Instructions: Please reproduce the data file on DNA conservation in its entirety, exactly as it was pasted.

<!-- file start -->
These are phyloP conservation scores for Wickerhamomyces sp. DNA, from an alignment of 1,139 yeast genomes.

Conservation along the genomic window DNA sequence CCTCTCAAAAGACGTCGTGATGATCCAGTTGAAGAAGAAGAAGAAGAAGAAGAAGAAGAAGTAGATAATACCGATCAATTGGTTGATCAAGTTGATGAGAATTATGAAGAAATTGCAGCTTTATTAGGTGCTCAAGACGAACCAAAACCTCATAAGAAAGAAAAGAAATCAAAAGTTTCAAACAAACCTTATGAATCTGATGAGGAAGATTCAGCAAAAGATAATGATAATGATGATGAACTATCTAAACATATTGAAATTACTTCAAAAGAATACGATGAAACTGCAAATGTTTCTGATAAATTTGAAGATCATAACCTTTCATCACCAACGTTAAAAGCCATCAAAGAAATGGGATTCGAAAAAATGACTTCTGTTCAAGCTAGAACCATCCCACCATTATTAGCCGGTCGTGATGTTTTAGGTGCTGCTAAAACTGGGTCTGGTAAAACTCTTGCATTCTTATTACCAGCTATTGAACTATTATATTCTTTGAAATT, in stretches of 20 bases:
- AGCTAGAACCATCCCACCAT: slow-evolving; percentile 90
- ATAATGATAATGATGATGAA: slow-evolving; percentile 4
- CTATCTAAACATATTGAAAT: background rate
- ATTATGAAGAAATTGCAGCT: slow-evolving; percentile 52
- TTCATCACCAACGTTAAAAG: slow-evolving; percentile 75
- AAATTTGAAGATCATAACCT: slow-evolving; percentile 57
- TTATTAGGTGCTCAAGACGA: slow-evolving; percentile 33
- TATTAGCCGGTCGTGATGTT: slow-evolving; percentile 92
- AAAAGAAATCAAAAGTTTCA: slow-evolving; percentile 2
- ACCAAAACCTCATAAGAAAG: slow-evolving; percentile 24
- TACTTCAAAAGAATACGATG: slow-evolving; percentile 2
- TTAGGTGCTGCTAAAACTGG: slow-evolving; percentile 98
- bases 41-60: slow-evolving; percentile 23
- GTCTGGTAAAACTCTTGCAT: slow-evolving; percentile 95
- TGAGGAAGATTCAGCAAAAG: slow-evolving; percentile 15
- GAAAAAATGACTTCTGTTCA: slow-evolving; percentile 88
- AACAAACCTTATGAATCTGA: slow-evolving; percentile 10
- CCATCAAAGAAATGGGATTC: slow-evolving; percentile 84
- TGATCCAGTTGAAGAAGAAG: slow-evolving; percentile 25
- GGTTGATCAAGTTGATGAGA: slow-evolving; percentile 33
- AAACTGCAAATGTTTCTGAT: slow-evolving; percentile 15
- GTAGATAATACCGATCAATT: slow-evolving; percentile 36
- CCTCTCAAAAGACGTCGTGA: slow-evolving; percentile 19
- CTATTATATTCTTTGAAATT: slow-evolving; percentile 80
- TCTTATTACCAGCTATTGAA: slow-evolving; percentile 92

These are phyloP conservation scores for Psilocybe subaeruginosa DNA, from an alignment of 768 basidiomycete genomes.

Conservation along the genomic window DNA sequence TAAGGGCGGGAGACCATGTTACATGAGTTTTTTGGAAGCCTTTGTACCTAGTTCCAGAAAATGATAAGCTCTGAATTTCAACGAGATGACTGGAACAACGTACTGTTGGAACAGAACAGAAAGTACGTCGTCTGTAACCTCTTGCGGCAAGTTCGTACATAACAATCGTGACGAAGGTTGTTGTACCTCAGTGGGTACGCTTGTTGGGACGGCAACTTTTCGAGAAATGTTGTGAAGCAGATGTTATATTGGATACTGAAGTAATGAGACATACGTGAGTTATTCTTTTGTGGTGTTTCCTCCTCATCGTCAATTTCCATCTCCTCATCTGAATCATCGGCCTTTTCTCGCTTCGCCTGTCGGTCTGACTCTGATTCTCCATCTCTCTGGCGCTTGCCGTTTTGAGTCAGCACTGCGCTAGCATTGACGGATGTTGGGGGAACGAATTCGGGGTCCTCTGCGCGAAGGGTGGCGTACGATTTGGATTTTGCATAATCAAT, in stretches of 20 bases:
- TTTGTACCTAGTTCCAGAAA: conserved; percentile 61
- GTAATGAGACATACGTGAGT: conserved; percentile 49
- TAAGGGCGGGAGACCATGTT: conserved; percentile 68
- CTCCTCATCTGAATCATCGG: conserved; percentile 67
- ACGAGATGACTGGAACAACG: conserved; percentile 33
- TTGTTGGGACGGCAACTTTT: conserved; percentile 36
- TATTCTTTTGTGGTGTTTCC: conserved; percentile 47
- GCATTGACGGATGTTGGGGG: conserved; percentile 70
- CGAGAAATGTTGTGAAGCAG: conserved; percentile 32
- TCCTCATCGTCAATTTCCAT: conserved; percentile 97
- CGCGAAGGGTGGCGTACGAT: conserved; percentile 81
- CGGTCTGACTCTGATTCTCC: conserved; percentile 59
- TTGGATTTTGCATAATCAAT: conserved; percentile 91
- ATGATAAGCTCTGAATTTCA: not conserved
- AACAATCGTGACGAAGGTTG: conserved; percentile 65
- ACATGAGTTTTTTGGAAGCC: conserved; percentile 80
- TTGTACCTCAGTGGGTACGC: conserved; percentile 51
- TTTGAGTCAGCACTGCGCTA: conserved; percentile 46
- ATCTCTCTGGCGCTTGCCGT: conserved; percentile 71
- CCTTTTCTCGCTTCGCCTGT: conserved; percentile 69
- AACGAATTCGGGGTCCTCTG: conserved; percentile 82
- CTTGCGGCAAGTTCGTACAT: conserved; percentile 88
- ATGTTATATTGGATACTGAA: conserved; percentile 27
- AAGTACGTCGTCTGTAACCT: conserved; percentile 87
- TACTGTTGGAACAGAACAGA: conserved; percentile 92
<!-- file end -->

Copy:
These are phyloP conservation scores for Wickerhamomyces sp. DNA, from an alignment of 1,139 yeast genomes.

Conservation along the genomic window DNA sequence CCTCTCAAAAGACGTCGTGATGATCCAGTTGAAGAAGAAGAAGAAGAAGAAGAAGAAGAAGTAGATAATACCGATCAATTGGTTGATCAAGTTGATGAGAATTATGAAGAAATTGCAGCTTTATTAGGTGCTCAAGACGAACCAAAACCTCATAAGAAAGAAAAGAAATCAAAAGTTTCAAACAAACCTTATGAATCTGATGAGGAAGATTCAGCAAAAGATAATGATAATGATGATGAACTATCTAAACATATTGAAATTACTTCAAAAGAATACGATGAAACTGCAAATGTTTCTGATAAATTTGAAGATCATAACCTTTCATCACCAACGTTAAAAGCCATCAAAGAAATGGGATTCGAAAAAATGACTTCTGTTCAAGCTAGAACCATCCCACCATTATTAGCCGGTCGTGATGTTTTAGGTGCTGCTAAAACTGGGTCTGGTAAAACTCTTGCATTCTTATTACCAGCTATTGAACTATTATATTCTTTGAAATT, in stretches of 20 bases:
- AGCTAGAACCATCCCACCAT: slow-evolving; percentile 90
- ATAATGATAATGATGATGAA: slow-evolving; percentile 4
- CTATCTAAACATATTGAAAT: background rate
- ATTATGAAGAAATTGCAGCT: slow-evolving; percentile 52
- TTCATCACCAACGTTAAAAG: slow-evolving; percentile 75
- AAATTTGAAGATCATAACCT: slow-evolving; percentile 57
- TTATTAGGTGCTCAAGACGA: slow-evolving; percentile 33
- TATTAGCCGGTCGTGATGTT: slow-evolving; percentile 92
- AAAAGAAATCAAAAGTTTCA: slow-evolving; percentile 2
- ACCAAAACCTCATAAGAAAG: slow-evolving; percentile 24
- TACTTCAAAAGAATACGATG: slow-evolving; percentile 2
- TTAGGTGCTGCTAAAACTGG: slow-evolving; percentile 98
- bases 41-60: slow-evolving; percentile 23
- GTCTGGTAAAACTCTTGCAT: slow-evolving; percentile 95
- TGAGGAAGATTCAGCAAAAG: slow-evolving; percentile 15
- GAAAAAATGACTTCTGTTCA: slow-evolving; percentile 88
- AACAAACCTTATGAATCTGA: slow-evolving; percentile 10
- CCATCAAAGAAATGGGATTC: slow-evolving; percentile 84
- TGATCCAGTTGAAGAAGAAG: slow-evolving; percentile 25
- GGTTGATCAAGTTGATGAGA: slow-evolving; percentile 33
- AAACTGCAAATGTTTCTGAT: slow-evolving; percentile 15
- GTAGATAATACCGATCAATT: slow-evolving; percentile 36
- CCTCTCAAAAGACGTCGTGA: slow-evolving; percentile 19
- CTATTATATTCTTTGAAATT: slow-evolving; percentile 80
- TCTTATTACCAGCTATTGAA: slow-evolving; percentile 92

These are phyloP conservation scores for Psilocybe subaeruginosa DNA, from an alignment of 768 basidiomycete genomes.

Conservation along the genomic window DNA sequence TAAGGGCGGGAGACCATGTTACATGAGTTTTTTGGAAGCCTTTGTACCTAGTTCCAGAAAATGATAAGCTCTGAATTTCAACGAGATGACTGGAACAACGTACTGTTGGAACAGAACAGAAAGTACGTCGTCTGTAACCTCTTGCGGCAAGTTCGTACATAACAATCGTGACGAAGGTTGTTGTACCTCAGTGGGTACGCTTGTTGGGACGGCAACTTTTCGAGAAATGTTGTGAAGCAGATGTTATATTGGATACTGAAGTAATGAGACATACGTGAGTTATTCTTTTGTGGTGTTTCCTCCTCATCGTCAATTTCCATCTCCTCATCTGAATCATCGGCCTTTTCTCGCTTCGCCTGTCGGTCTGACTCTGATTCTCCATCTCTCTGGCGCTTGCCGTTTTGAGTCAGCACTGCGCTAGCATTGACGGATGTTGGGGGAACGAATTCGGGGTCCTCTGCGCGAAGGGTGGCGTACGATTTGGATTTTGCATAATCAAT, in stretches of 20 bases:
- TTTGTACCTAGTTCCAGAAA: conserved; percentile 61
- GTAATGAGACATACGTGAGT: conserved; percentile 49
- TAAGGGCGGGAGACCATGTT: conserved; percentile 68
- CTCCTCATCTGAATCATCGG: conserved; percentile 67
- ACGAGATGACTGGAACAACG: conserved; percentile 33
- TTGTTGGGACGGCAACTTTT: conserved; percentile 36
- TATTCTTTTGTGGTGTTTCC: conserved; percentile 47
- GCATTGACGGATGTTGGGGG: conserved; percentile 70
- CGAGAAATGTTGTGAAGCAG: conserved; percentile 32
- TCCTCATCGTCAATTTCCAT: conserved; percentile 97
- CGCGAAGGGTGGCGTACGAT: conserved; percentile 81
- CGGTCTGACTCTGATTCTCC: conserved; percentile 59
- TTGGATTTTGCATAATCAAT: conserved; percentile 91
- ATGATAAGCTCTGAATTTCA: not conserved
- AACAATCGTGACGAAGGTTG: conserved; percentile 65
- ACATGAGTTTTTTGGAAGCC: conserved; percentile 80
- TTGTACCTCAGTGGGTACGC: conserved; percentile 51
- TTTGAGTCAGCACTGCGCTA: conserved; percentile 46
- ATCTCTCTGGCGCTTGCCGT: conserved; percentile 71
- CCTTTTCTCGCTTCGCCTGT: conserved; percentile 69
- AACGAATTCGGGGTCCTCTG: conserved; percentile 82
- CTTGCGGCAAGTTCGTACAT: conserved; percentile 88
- ATGTTATATTGGATACTGAA: conserved; percentile 27
- AAGTACGTCGTCTGTAACCT: conserved; percentile 87
- TACTGTTGGAACAGAACAGA: conserved; percentile 92